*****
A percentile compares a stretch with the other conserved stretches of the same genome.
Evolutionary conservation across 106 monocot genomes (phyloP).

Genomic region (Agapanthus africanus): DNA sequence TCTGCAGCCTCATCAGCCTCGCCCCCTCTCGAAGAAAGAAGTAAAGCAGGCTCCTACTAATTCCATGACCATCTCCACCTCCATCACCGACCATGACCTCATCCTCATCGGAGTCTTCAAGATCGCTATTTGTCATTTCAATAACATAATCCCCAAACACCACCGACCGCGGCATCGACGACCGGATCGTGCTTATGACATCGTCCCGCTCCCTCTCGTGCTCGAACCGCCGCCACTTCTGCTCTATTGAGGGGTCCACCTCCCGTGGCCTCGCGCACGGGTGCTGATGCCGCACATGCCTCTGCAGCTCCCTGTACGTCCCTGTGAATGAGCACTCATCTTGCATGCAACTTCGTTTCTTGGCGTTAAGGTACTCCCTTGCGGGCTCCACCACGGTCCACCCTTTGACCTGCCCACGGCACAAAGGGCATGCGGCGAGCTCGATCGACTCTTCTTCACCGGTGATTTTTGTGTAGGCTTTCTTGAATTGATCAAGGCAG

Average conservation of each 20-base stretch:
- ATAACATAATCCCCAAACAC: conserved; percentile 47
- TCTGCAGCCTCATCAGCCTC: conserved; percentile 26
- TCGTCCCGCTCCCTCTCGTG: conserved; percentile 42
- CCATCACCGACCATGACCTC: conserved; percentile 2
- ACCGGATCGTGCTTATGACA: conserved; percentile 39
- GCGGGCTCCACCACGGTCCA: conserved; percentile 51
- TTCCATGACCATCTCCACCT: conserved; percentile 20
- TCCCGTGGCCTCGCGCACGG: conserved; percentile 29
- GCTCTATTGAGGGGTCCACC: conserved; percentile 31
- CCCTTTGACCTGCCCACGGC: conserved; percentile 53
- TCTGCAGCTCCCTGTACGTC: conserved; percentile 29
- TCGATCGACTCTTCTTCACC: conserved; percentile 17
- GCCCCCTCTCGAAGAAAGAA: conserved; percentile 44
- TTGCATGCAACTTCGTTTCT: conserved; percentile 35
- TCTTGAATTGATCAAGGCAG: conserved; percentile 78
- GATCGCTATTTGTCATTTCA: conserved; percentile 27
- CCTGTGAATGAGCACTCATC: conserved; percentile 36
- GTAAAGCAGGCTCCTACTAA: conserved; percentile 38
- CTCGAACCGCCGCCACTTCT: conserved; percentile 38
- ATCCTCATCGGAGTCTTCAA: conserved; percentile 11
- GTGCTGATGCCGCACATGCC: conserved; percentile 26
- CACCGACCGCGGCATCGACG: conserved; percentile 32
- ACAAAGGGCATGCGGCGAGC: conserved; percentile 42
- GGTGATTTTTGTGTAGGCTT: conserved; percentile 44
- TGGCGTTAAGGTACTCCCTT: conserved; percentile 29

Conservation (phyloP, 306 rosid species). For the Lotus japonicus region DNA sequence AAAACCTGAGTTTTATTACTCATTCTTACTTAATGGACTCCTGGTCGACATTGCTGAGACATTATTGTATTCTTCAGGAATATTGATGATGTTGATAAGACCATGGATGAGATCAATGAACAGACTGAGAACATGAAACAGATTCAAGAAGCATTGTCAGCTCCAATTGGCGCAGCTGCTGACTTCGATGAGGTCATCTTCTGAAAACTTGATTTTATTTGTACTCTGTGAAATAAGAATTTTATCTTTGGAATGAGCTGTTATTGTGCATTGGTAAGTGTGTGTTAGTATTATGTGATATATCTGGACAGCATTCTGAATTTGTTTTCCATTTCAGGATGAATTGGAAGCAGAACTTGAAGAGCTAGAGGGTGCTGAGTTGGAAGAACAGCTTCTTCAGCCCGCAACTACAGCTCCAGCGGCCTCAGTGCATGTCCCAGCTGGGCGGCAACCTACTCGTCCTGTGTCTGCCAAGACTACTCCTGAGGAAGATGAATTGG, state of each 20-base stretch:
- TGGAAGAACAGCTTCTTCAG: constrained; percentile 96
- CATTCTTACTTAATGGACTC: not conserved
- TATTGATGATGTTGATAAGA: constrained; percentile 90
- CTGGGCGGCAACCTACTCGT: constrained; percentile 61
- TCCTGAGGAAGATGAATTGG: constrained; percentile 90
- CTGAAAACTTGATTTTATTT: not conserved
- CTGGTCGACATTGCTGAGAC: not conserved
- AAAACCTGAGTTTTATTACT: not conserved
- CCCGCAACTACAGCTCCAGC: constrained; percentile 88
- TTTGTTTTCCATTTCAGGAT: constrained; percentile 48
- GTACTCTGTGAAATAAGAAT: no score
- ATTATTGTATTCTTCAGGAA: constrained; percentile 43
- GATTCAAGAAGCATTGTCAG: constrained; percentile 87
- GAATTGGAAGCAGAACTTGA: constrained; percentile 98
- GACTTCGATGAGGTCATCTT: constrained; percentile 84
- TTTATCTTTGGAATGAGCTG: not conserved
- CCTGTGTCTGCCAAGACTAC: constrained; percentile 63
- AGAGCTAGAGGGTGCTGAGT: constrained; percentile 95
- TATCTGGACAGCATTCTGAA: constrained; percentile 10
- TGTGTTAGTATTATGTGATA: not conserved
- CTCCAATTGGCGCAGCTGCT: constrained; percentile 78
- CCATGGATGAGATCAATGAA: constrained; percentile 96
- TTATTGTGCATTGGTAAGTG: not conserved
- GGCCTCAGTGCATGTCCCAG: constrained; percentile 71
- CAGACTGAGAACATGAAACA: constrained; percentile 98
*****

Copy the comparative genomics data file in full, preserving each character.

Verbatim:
A percentile compares a stretch with the other conserved stretches of the same genome.
Evolutionary conservation across 106 monocot genomes (phyloP).

Genomic region (Agapanthus africanus): DNA sequence TCTGCAGCCTCATCAGCCTCGCCCCCTCTCGAAGAAAGAAGTAAAGCAGGCTCCTACTAATTCCATGACCATCTCCACCTCCATCACCGACCATGACCTCATCCTCATCGGAGTCTTCAAGATCGCTATTTGTCATTTCAATAACATAATCCCCAAACACCACCGACCGCGGCATCGACGACCGGATCGTGCTTATGACATCGTCCCGCTCCCTCTCGTGCTCGAACCGCCGCCACTTCTGCTCTATTGAGGGGTCCACCTCCCGTGGCCTCGCGCACGGGTGCTGATGCCGCACATGCCTCTGCAGCTCCCTGTACGTCCCTGTGAATGAGCACTCATCTTGCATGCAACTTCGTTTCTTGGCGTTAAGGTACTCCCTTGCGGGCTCCACCACGGTCCACCCTTTGACCTGCCCACGGCACAAAGGGCATGCGGCGAGCTCGATCGACTCTTCTTCACCGGTGATTTTTGTGTAGGCTTTCTTGAATTGATCAAGGCAG

Average conservation of each 20-base stretch:
- ATAACATAATCCCCAAACAC: conserved; percentile 47
- TCTGCAGCCTCATCAGCCTC: conserved; percentile 26
- TCGTCCCGCTCCCTCTCGTG: conserved; percentile 42
- CCATCACCGACCATGACCTC: conserved; percentile 2
- ACCGGATCGTGCTTATGACA: conserved; percentile 39
- GCGGGCTCCACCACGGTCCA: conserved; percentile 51
- TTCCATGACCATCTCCACCT: conserved; percentile 20
- TCCCGTGGCCTCGCGCACGG: conserved; percentile 29
- GCTCTATTGAGGGGTCCACC: conserved; percentile 31
- CCCTTTGACCTGCCCACGGC: conserved; percentile 53
- TCTGCAGCTCCCTGTACGTC: conserved; percentile 29
- TCGATCGACTCTTCTTCACC: conserved; percentile 17
- GCCCCCTCTCGAAGAAAGAA: conserved; percentile 44
- TTGCATGCAACTTCGTTTCT: conserved; percentile 35
- TCTTGAATTGATCAAGGCAG: conserved; percentile 78
- GATCGCTATTTGTCATTTCA: conserved; percentile 27
- CCTGTGAATGAGCACTCATC: conserved; percentile 36
- GTAAAGCAGGCTCCTACTAA: conserved; percentile 38
- CTCGAACCGCCGCCACTTCT: conserved; percentile 38
- ATCCTCATCGGAGTCTTCAA: conserved; percentile 11
- GTGCTGATGCCGCACATGCC: conserved; percentile 26
- CACCGACCGCGGCATCGACG: conserved; percentile 32
- ACAAAGGGCATGCGGCGAGC: conserved; percentile 42
- GGTGATTTTTGTGTAGGCTT: conserved; percentile 44
- TGGCGTTAAGGTACTCCCTT: conserved; percentile 29

Conservation (phyloP, 306 rosid species). For the Lotus japonicus region DNA sequence AAAACCTGAGTTTTATTACTCATTCTTACTTAATGGACTCCTGGTCGACATTGCTGAGACATTATTGTATTCTTCAGGAATATTGATGATGTTGATAAGACCATGGATGAGATCAATGAACAGACTGAGAACATGAAACAGATTCAAGAAGCATTGTCAGCTCCAATTGGCGCAGCTGCTGACTTCGATGAGGTCATCTTCTGAAAACTTGATTTTATTTGTACTCTGTGAAATAAGAATTTTATCTTTGGAATGAGCTGTTATTGTGCATTGGTAAGTGTGTGTTAGTATTATGTGATATATCTGGACAGCATTCTGAATTTGTTTTCCATTTCAGGATGAATTGGAAGCAGAACTTGAAGAGCTAGAGGGTGCTGAGTTGGAAGAACAGCTTCTTCAGCCCGCAACTACAGCTCCAGCGGCCTCAGTGCATGTCCCAGCTGGGCGGCAACCTACTCGTCCTGTGTCTGCCAAGACTACTCCTGAGGAAGATGAATTGG, state of each 20-base stretch:
- TGGAAGAACAGCTTCTTCAG: constrained; percentile 96
- CATTCTTACTTAATGGACTC: not conserved
- TATTGATGATGTTGATAAGA: constrained; percentile 90
- CTGGGCGGCAACCTACTCGT: constrained; percentile 61
- TCCTGAGGAAGATGAATTGG: constrained; percentile 90
- CTGAAAACTTGATTTTATTT: not conserved
- CTGGTCGACATTGCTGAGAC: not conserved
- AAAACCTGAGTTTTATTACT: not conserved
- CCCGCAACTACAGCTCCAGC: constrained; percentile 88
- TTTGTTTTCCATTTCAGGAT: constrained; percentile 48
- GTACTCTGTGAAATAAGAAT: no score
- ATTATTGTATTCTTCAGGAA: constrained; percentile 43
- GATTCAAGAAGCATTGTCAG: constrained; percentile 87
- GAATTGGAAGCAGAACTTGA: constrained; percentile 98
- GACTTCGATGAGGTCATCTT: constrained; percentile 84
- TTTATCTTTGGAATGAGCTG: not conserved
- CCTGTGTCTGCCAAGACTAC: constrained; percentile 63
- AGAGCTAGAGGGTGCTGAGT: constrained; percentile 95
- TATCTGGACAGCATTCTGAA: constrained; percentile 10
- TGTGTTAGTATTATGTGATA: not conserved
- CTCCAATTGGCGCAGCTGCT: constrained; percentile 78
- CCATGGATGAGATCAATGAA: constrained; percentile 96
- TTATTGTGCATTGGTAAGTG: not conserved
- GGCCTCAGTGCATGTCCCAG: constrained; percentile 71
- CAGACTGAGAACATGAAACA: constrained; percentile 98